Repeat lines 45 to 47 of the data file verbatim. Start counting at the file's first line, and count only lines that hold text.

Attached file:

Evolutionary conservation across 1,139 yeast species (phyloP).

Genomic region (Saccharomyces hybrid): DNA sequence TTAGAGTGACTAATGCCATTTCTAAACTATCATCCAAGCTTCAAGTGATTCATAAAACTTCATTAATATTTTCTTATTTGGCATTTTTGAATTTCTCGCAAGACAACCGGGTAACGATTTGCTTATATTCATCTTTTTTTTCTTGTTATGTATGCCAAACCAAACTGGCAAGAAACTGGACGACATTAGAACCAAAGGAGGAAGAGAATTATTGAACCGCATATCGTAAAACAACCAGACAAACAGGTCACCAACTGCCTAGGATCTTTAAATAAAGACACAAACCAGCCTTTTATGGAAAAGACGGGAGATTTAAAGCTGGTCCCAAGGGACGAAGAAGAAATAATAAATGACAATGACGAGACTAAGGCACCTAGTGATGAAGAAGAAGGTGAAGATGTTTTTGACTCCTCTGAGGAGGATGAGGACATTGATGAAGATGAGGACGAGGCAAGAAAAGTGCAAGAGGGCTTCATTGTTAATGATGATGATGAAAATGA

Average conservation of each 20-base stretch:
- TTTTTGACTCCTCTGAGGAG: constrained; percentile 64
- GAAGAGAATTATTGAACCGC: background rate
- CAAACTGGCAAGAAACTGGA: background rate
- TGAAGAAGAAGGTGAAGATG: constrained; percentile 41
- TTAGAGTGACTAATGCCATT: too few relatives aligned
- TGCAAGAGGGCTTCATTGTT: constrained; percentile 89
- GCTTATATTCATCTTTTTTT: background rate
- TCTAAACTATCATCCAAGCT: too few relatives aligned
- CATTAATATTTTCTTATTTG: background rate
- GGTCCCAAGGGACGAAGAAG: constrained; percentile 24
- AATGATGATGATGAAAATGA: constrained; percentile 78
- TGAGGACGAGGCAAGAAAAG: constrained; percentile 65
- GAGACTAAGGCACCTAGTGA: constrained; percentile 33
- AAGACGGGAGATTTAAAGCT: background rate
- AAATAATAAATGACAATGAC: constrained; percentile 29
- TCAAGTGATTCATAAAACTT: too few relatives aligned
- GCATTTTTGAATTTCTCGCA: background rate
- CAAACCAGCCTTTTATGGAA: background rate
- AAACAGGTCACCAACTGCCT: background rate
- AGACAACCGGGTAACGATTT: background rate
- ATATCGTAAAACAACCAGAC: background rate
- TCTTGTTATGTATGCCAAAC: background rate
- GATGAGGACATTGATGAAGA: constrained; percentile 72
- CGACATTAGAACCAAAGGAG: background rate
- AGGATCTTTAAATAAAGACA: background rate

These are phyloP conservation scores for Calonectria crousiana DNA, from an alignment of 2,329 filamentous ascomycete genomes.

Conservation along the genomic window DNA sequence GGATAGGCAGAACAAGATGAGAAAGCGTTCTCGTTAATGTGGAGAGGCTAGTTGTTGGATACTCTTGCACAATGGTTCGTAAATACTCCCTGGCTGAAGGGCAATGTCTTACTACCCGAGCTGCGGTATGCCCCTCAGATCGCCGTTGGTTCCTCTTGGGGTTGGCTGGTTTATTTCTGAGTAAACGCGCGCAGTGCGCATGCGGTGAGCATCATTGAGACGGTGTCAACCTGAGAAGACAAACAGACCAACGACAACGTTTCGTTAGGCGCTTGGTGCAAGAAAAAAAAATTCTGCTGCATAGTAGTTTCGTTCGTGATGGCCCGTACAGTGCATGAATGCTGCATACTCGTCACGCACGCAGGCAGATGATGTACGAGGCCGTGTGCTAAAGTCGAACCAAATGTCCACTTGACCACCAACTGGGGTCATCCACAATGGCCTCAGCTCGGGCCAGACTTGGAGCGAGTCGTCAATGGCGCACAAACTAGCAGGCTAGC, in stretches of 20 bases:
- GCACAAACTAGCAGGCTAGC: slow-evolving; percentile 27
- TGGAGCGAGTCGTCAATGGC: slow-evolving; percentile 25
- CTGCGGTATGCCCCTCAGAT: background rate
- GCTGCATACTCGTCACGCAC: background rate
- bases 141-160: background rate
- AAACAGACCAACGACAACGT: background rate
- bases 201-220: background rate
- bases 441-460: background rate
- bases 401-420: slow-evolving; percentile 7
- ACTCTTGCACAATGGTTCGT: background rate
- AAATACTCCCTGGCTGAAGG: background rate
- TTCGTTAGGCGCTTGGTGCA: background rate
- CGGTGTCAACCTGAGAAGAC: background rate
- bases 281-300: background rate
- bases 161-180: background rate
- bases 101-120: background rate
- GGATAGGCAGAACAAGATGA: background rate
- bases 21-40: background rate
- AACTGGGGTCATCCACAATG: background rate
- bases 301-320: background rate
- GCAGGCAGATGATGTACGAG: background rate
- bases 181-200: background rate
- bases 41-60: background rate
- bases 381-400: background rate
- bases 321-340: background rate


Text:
- bases 161-180: background rate
- bases 101-120: background rate
- GGATAGGCAGAACAAGATGA: background rate